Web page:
Remedies: You may find you can write to tenant threatening a court injunction if visitor does not move out by specified date (will take several weeks, but often quicker if anti-social behaviour involved). You could further state that if the visitor is noted living there again the tenant themselves will be served with a Notice to Quit for breaching the terms of his/her tenancy agreement. Ensure the tenant contract contains a caveat whereby they sign permission that you can contact the guarantor in the event that breach of contract exposes the guarantor to financial risk, which can cover everything from utility bill default to court costs for eviction of illicit visitors or the tenant themselves. In this way you may be able to bring some pressure to bear by enforcing 'contractual rights and remedies.' Terms such as 'breach of your agreement', 'unfair to other occupants', 'contrary to the requirements of good faith' and 'we will go no further than necessary to protect our other tenants' may prove helpful.
If housemates complain that one of their number has moved someone else in who is using all their facilities/eating their food/not paying any rent/bills or is being anti-social, they must be prepared to jointly sign a house letter stating how long the illicit tenant has been there and how they are being affected by them or the only action which can be taken is if a Housing Officer visits the house and finds and photographs clear evidence of sharing – mattresses together on floor, two sets or sizes of clothing/shoes/possessions.
If an illicit tenant has moved into an empty room, it is permissible to change the locks as they are a 'trespasser', even if paying rent to one of the other occupants rather than to the legitimate landlord, but if they are sharing a room with a lawful tenant it would be unlawful to change the locks as that would exclude the lawful tenant as well.
If an illicit tenant is not paying rent – they are classed as not occupying for 'money or moneysworth' so it is worth using reasonable force to eject them before they become a 'residential occupier' as they have no protection from eviction although a notice of eviction still needs to go on the door.
SMOKING & DRUGS
If No Smoking signs are up, the owner/Manager of the property then has to enforce the ban as they will risk being sued by non-smoking housemates if they fail to. There is no human rights edict which says you have to allow smokers to smoke in their rooms or provide an enclosed area in the premises for them to use. Smoking materials may be confiscated where found in a non-smoking building and it is not unreasonable to ban all lighted materials from student premises on safety grounds unless they have a gas oven which will not light by any other means. Drugs: Work in pairs when looking for drugs and if you find or are made aware of drugs on the premises you then have a legal duty to act immediately. First take photographs. Then contact the Police for them to confiscate the contraband and arrest the occupant. Write incident up with all the details and be prepared to be asked to provide witness statement for the Police. Do not confiscate from room yourself as you could end up being arrested for 'possession'! It is particularly important to stamp out any drugs in Halls as this will quickly lead to dealing when a student realises what a large and captive market he/she has within the building. Sometimes dealing even happens accidentally when a student's friend sees for example that they have a joint, asks for a puff and then spreads the word that so-and-so can sell them a bit, so next thing, so-and-so is a drug dealer! CCTV footage can also help when it comes to tracking comings and goings through certain doors or corridors and unusually high footfall in certain areas. Watch out for any odd incidents such as a student being beaten up or apparently randomly attacked or robbed as this can often mean they've been annoying the local drug dealers by trespassing on their 'manor'. Aside from the legal penalties, most Universities still send students down for drug use and most certainly for dealing, as not to would be to condone (and even be an accessory to) illegal behaviour, which would then impact negatively on the University's reputation.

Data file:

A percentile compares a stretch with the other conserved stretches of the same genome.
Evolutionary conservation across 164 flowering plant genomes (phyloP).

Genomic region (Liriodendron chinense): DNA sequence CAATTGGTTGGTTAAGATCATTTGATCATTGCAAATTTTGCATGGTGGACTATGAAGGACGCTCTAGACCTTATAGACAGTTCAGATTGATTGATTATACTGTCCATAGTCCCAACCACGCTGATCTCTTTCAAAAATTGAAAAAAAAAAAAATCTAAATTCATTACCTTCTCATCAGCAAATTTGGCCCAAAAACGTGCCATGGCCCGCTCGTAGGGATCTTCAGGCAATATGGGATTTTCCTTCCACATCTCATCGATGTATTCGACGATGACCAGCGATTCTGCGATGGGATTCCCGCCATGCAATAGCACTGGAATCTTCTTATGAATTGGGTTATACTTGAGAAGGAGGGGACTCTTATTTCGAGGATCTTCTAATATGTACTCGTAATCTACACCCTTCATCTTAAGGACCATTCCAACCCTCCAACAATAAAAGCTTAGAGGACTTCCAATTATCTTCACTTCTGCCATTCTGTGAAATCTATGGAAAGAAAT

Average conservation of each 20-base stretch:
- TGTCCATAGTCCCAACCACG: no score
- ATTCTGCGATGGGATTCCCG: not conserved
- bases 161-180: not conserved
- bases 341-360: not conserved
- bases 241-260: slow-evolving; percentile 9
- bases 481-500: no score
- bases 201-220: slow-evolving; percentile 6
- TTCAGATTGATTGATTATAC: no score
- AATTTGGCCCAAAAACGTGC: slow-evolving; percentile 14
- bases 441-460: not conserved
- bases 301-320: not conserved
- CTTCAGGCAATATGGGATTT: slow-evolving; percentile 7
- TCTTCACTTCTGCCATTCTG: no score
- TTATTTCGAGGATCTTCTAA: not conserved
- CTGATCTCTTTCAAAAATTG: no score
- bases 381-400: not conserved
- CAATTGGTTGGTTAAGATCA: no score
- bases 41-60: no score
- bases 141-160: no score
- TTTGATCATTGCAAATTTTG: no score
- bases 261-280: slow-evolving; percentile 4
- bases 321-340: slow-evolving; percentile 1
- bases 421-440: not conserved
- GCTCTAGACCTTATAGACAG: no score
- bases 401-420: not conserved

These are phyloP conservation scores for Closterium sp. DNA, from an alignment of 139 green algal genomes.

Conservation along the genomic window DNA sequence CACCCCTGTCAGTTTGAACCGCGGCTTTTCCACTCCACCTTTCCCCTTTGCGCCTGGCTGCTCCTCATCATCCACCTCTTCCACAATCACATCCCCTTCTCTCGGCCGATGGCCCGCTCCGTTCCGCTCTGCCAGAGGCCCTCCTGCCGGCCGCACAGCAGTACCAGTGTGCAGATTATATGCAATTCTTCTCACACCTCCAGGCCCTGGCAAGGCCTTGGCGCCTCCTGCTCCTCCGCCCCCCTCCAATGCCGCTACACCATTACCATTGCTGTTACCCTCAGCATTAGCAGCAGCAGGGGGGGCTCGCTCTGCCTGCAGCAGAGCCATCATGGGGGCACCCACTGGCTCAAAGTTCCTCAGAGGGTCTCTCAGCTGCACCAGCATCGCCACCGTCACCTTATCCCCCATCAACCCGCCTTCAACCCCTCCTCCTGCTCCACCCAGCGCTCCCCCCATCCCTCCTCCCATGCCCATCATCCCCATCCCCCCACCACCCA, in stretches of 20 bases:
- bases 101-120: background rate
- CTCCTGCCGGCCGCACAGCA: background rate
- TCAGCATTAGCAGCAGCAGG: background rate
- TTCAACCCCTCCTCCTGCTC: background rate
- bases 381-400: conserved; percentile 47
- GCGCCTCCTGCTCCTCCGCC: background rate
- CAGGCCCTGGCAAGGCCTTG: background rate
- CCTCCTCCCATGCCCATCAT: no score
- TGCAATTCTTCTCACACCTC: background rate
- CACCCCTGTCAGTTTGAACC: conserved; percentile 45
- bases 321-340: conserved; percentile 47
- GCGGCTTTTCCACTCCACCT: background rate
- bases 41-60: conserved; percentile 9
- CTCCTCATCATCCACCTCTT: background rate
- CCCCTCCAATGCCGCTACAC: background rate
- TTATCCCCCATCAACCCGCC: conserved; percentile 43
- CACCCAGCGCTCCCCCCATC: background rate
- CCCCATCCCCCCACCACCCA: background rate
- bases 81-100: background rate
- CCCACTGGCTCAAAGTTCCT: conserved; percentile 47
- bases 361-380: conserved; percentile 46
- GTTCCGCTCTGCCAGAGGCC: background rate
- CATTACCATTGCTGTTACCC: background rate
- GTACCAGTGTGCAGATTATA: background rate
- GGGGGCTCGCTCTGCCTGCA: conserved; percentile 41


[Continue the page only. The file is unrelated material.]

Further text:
Educate both staff and students as to the seriousness of the penalties involved, even for cannabis.